Disney fashions a modern-day icon of girl power with its animated adaptation of the 2,000-year-old Chinese folktale MULAN. When barbarous Huns attack ancient China, the fiercely independent Mulan (voiced by Ming-Na Wen) defies tradition by disguising herself as a man in order to take her ailing father's place in the Imperial Army. With the help of Mushu (voiced by the resilient and newly kid-friendly Eddie Murphy), a wisecracking guardian dragon sent by her ancestors for protection, Mulan trains in boot camp and then heads off to face the brutal Hun leader Shan-Yu (voiced by Miguel Ferrer)--all the while struggling to keep her gender identity a secret. Chock full of the usual Disney delights--breathtaking visuals, catchy songs, and an inspirational protagonist of courage and conviction--MULAN is a welcome addition to the studio's annals of classic animation.
Number of Tapes: 1
Rating: G (MPAA)
Film Country: USA
Sound: Stereo Sound
Signal Standard: NTSC Sub-Genre: Musicals, Animated
Country of Manufacture: United States Director: Tony Bancroft, Barry Cook
Release Date: 02/02/1999
Special Features: Animation
Genre: Children & Family
Solid entertainment from a new group of Disney animators. The story source is a Chinese fable about a young girl who disguises herself as a man to help her family and her country. When the Huns attack China, a call to arms goes out to every village, and Mulan's father, being the only man in the family, accepts the call. Mulan (voiced by Ming-Na Wen, sung by Lea Salonga) has just made a disastrous appearance at the Matchmaker and decides to challenge society's expectations (being a bride). She steals her father's conscription notice, cuts her hair, and impersonates a man to join the army. She goes to boot camp, learning to fit in with the other soldiers with some help from her sidekick, Mushu, a wise-cracking dragon (voiced by Eddie Murphy). She trains, and soon faces the Huns eye-to-eye to protect her Emperor.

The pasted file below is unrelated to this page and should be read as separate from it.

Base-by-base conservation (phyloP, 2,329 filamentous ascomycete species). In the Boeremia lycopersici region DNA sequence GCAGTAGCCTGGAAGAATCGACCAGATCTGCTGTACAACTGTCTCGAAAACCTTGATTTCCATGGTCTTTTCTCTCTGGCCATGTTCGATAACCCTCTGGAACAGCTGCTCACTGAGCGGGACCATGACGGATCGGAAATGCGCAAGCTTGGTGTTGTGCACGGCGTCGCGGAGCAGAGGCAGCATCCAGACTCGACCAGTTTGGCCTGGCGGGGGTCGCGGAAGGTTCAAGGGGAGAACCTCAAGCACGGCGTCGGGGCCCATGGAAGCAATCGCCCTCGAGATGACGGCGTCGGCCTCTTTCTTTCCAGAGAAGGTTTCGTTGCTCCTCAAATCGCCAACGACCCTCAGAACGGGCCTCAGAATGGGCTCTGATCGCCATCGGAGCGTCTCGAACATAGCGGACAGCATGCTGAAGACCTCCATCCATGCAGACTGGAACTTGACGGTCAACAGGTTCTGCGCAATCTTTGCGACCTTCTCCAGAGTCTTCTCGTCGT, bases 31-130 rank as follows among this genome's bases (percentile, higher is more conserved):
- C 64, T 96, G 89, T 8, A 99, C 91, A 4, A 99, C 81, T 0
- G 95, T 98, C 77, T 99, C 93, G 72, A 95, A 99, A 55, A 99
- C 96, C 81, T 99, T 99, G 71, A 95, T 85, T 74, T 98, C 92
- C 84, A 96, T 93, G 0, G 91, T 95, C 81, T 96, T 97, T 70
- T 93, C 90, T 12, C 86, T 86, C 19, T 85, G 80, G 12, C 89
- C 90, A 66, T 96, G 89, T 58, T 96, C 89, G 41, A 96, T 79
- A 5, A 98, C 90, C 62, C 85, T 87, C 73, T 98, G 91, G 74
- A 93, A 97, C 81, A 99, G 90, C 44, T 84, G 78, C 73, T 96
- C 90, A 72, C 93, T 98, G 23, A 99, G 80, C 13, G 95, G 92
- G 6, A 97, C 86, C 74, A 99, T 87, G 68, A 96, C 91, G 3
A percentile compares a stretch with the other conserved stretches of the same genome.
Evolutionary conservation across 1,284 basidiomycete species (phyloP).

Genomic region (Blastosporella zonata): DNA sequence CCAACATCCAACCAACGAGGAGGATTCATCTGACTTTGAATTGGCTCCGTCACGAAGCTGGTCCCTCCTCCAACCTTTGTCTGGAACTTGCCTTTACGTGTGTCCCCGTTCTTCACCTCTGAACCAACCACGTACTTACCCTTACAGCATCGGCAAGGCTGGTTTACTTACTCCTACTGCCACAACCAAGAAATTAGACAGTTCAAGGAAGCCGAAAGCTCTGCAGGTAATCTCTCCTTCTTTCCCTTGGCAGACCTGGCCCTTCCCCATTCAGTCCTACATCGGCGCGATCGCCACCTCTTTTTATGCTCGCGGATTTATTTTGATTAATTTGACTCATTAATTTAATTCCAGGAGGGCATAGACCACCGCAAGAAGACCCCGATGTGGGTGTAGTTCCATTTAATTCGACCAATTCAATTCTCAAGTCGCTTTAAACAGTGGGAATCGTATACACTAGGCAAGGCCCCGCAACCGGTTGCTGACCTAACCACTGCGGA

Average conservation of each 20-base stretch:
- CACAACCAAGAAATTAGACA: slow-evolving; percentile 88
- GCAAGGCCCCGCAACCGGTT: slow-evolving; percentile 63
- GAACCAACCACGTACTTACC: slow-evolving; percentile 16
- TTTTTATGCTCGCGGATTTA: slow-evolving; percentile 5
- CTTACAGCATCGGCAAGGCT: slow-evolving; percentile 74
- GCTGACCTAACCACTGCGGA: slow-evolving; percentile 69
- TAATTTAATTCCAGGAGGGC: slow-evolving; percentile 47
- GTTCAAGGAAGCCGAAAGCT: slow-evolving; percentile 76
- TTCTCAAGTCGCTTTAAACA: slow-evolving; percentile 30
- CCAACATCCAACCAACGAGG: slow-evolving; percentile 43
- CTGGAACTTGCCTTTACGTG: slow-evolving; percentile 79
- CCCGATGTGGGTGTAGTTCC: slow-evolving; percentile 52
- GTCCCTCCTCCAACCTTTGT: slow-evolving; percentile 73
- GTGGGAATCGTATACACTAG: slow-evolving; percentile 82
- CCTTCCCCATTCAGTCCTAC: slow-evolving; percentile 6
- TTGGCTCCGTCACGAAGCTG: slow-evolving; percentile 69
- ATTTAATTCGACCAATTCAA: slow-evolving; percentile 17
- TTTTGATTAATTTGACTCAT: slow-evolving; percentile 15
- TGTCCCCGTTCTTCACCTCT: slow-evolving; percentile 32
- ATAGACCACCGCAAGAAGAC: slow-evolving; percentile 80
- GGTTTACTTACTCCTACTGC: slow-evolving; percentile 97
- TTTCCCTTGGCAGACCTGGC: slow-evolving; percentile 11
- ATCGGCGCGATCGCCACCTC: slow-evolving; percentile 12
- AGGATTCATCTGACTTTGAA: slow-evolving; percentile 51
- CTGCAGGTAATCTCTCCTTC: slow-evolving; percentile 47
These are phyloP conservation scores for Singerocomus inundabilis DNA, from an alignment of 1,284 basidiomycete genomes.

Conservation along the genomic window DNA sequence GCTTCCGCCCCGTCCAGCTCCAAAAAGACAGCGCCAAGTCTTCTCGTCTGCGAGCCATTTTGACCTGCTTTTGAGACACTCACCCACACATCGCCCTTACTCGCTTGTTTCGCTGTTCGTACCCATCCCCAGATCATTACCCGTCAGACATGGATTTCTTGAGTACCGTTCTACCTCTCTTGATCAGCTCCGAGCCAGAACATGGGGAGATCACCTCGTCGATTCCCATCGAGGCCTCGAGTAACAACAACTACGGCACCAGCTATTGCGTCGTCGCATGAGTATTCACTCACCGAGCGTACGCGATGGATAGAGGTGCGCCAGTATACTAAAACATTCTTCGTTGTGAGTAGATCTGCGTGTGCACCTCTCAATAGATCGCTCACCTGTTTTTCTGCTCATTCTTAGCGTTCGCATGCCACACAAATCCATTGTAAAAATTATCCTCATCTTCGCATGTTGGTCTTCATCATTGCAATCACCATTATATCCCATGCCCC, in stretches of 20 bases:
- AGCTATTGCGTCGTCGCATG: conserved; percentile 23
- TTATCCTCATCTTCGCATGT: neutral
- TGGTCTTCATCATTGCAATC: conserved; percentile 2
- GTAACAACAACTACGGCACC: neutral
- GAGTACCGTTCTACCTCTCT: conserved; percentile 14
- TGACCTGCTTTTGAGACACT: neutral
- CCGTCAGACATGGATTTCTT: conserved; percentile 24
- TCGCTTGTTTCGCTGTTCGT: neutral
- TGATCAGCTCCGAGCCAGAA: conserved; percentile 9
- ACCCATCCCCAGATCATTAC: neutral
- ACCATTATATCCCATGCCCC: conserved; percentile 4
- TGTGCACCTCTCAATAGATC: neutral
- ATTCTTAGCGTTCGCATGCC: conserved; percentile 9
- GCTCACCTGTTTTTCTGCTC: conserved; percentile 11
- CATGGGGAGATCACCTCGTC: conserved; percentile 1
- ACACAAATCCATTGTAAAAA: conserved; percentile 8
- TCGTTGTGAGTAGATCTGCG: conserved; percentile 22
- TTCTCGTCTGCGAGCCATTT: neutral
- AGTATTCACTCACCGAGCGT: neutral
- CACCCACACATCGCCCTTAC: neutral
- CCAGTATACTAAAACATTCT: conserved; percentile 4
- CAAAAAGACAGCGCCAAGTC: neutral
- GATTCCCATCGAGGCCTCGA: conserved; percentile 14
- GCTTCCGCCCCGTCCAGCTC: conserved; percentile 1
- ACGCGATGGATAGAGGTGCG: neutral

The film is gorgeous to look at, with a superior blend of classic and computer-generated animation. Directors Tony Bancroft and Barry Cook make the best of it: a battle in the snowy mountains is as thrilling as the best Hollywood action films. The menacing Huns are not cute but simple and bad. The wickedness is subtle, not disturbing. The film is not a full-fledged musical, as it has only five songs (the best, "Be a Man," is sung during boot camp). Eddie Murphy is an inspired choice for the comic-relief dragon, but his lines are not as clever as Robin Williams's in Aladdin. These are minor quibbles, though. The story is strong, and Mulan goes right to the top of Disney animated heroines; she has the right stuff. --Doug Thomas